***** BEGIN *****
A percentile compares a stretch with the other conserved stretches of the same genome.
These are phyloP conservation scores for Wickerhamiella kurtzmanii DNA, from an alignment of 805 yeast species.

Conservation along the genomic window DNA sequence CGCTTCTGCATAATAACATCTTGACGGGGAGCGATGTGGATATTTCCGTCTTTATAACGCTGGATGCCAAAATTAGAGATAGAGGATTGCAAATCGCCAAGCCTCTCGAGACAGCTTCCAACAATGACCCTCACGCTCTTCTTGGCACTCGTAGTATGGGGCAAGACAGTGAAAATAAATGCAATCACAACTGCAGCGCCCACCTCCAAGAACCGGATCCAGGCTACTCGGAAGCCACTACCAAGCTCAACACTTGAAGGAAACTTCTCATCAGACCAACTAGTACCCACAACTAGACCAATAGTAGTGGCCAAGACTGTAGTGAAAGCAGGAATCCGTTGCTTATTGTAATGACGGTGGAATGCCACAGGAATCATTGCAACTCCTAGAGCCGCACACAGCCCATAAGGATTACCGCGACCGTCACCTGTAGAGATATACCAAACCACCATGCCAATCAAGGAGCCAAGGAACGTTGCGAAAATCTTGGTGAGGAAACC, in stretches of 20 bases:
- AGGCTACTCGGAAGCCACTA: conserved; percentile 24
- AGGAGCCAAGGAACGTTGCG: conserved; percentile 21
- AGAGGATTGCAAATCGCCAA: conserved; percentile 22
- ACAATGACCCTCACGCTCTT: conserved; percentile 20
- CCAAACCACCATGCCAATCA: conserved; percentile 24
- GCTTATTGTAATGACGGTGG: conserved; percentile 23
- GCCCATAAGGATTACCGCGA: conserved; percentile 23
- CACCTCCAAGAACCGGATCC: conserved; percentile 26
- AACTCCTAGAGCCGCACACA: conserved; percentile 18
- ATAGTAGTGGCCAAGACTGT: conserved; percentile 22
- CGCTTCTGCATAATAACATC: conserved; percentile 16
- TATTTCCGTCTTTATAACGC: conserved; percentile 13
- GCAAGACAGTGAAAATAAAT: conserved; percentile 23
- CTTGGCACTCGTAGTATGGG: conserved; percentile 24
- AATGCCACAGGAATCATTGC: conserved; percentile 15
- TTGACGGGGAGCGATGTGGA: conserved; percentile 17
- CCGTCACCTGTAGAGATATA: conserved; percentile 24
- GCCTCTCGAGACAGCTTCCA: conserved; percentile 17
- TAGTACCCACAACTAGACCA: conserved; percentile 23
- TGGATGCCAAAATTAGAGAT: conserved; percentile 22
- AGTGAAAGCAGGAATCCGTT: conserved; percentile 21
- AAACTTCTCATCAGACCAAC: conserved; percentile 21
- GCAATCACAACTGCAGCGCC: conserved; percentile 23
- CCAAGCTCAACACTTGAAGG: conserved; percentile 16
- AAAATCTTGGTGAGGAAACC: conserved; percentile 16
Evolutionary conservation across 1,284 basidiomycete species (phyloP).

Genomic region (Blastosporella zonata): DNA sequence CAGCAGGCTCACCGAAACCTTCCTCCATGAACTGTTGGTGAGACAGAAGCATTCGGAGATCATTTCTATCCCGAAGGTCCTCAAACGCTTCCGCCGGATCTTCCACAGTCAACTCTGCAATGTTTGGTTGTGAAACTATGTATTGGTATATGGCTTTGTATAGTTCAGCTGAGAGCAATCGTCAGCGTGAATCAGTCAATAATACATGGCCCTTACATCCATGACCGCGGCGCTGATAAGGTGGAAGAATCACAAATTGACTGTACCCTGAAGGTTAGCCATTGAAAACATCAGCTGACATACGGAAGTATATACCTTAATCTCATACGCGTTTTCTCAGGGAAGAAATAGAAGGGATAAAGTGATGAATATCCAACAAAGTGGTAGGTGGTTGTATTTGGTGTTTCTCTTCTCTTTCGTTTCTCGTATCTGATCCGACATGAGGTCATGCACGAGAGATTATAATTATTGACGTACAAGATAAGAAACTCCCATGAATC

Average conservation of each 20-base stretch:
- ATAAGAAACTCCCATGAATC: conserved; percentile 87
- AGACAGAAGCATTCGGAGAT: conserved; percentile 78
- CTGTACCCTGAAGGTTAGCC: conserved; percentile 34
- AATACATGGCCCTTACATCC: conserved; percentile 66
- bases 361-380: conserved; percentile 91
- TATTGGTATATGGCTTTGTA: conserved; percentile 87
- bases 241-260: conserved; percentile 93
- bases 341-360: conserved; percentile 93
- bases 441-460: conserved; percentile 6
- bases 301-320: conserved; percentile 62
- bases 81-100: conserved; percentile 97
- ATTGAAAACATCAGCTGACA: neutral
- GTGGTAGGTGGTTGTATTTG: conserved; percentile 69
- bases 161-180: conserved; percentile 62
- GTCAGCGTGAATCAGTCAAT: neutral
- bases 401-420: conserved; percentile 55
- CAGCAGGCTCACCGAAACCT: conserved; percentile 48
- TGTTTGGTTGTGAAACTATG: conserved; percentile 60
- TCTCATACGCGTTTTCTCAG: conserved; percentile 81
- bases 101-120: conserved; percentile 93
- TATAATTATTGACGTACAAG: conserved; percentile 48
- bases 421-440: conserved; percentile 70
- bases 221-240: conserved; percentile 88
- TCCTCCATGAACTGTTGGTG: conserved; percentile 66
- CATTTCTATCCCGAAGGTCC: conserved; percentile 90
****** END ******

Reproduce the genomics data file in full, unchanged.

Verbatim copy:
A percentile compares a stretch with the other conserved stretches of the same genome.
These are phyloP conservation scores for Wickerhamiella kurtzmanii DNA, from an alignment of 805 yeast species.

Conservation along the genomic window DNA sequence CGCTTCTGCATAATAACATCTTGACGGGGAGCGATGTGGATATTTCCGTCTTTATAACGCTGGATGCCAAAATTAGAGATAGAGGATTGCAAATCGCCAAGCCTCTCGAGACAGCTTCCAACAATGACCCTCACGCTCTTCTTGGCACTCGTAGTATGGGGCAAGACAGTGAAAATAAATGCAATCACAACTGCAGCGCCCACCTCCAAGAACCGGATCCAGGCTACTCGGAAGCCACTACCAAGCTCAACACTTGAAGGAAACTTCTCATCAGACCAACTAGTACCCACAACTAGACCAATAGTAGTGGCCAAGACTGTAGTGAAAGCAGGAATCCGTTGCTTATTGTAATGACGGTGGAATGCCACAGGAATCATTGCAACTCCTAGAGCCGCACACAGCCCATAAGGATTACCGCGACCGTCACCTGTAGAGATATACCAAACCACCATGCCAATCAAGGAGCCAAGGAACGTTGCGAAAATCTTGGTGAGGAAACC, in stretches of 20 bases:
- AGGCTACTCGGAAGCCACTA: conserved; percentile 24
- AGGAGCCAAGGAACGTTGCG: conserved; percentile 21
- AGAGGATTGCAAATCGCCAA: conserved; percentile 22
- ACAATGACCCTCACGCTCTT: conserved; percentile 20
- CCAAACCACCATGCCAATCA: conserved; percentile 24
- GCTTATTGTAATGACGGTGG: conserved; percentile 23
- GCCCATAAGGATTACCGCGA: conserved; percentile 23
- CACCTCCAAGAACCGGATCC: conserved; percentile 26
- AACTCCTAGAGCCGCACACA: conserved; percentile 18
- ATAGTAGTGGCCAAGACTGT: conserved; percentile 22
- CGCTTCTGCATAATAACATC: conserved; percentile 16
- TATTTCCGTCTTTATAACGC: conserved; percentile 13
- GCAAGACAGTGAAAATAAAT: conserved; percentile 23
- CTTGGCACTCGTAGTATGGG: conserved; percentile 24
- AATGCCACAGGAATCATTGC: conserved; percentile 15
- TTGACGGGGAGCGATGTGGA: conserved; percentile 17
- CCGTCACCTGTAGAGATATA: conserved; percentile 24
- GCCTCTCGAGACAGCTTCCA: conserved; percentile 17
- TAGTACCCACAACTAGACCA: conserved; percentile 23
- TGGATGCCAAAATTAGAGAT: conserved; percentile 22
- AGTGAAAGCAGGAATCCGTT: conserved; percentile 21
- AAACTTCTCATCAGACCAAC: conserved; percentile 21
- GCAATCACAACTGCAGCGCC: conserved; percentile 23
- CCAAGCTCAACACTTGAAGG: conserved; percentile 16
- AAAATCTTGGTGAGGAAACC: conserved; percentile 16
Evolutionary conservation across 1,284 basidiomycete species (phyloP).

Genomic region (Blastosporella zonata): DNA sequence CAGCAGGCTCACCGAAACCTTCCTCCATGAACTGTTGGTGAGACAGAAGCATTCGGAGATCATTTCTATCCCGAAGGTCCTCAAACGCTTCCGCCGGATCTTCCACAGTCAACTCTGCAATGTTTGGTTGTGAAACTATGTATTGGTATATGGCTTTGTATAGTTCAGCTGAGAGCAATCGTCAGCGTGAATCAGTCAATAATACATGGCCCTTACATCCATGACCGCGGCGCTGATAAGGTGGAAGAATCACAAATTGACTGTACCCTGAAGGTTAGCCATTGAAAACATCAGCTGACATACGGAAGTATATACCTTAATCTCATACGCGTTTTCTCAGGGAAGAAATAGAAGGGATAAAGTGATGAATATCCAACAAAGTGGTAGGTGGTTGTATTTGGTGTTTCTCTTCTCTTTCGTTTCTCGTATCTGATCCGACATGAGGTCATGCACGAGAGATTATAATTATTGACGTACAAGATAAGAAACTCCCATGAATC

Average conservation of each 20-base stretch:
- ATAAGAAACTCCCATGAATC: conserved; percentile 87
- AGACAGAAGCATTCGGAGAT: conserved; percentile 78
- CTGTACCCTGAAGGTTAGCC: conserved; percentile 34
- AATACATGGCCCTTACATCC: conserved; percentile 66
- bases 361-380: conserved; percentile 91
- TATTGGTATATGGCTTTGTA: conserved; percentile 87
- bases 241-260: conserved; percentile 93
- bases 341-360: conserved; percentile 93
- bases 441-460: conserved; percentile 6
- bases 301-320: conserved; percentile 62
- bases 81-100: conserved; percentile 97
- ATTGAAAACATCAGCTGACA: neutral
- GTGGTAGGTGGTTGTATTTG: conserved; percentile 69
- bases 161-180: conserved; percentile 62
- GTCAGCGTGAATCAGTCAAT: neutral
- bases 401-420: conserved; percentile 55
- CAGCAGGCTCACCGAAACCT: conserved; percentile 48
- TGTTTGGTTGTGAAACTATG: conserved; percentile 60
- TCTCATACGCGTTTTCTCAG: conserved; percentile 81
- bases 101-120: conserved; percentile 93
- TATAATTATTGACGTACAAG: conserved; percentile 48
- bases 421-440: conserved; percentile 70
- bases 221-240: conserved; percentile 88
- TCCTCCATGAACTGTTGGTG: conserved; percentile 66
- CATTTCTATCCCGAAGGTCC: conserved; percentile 90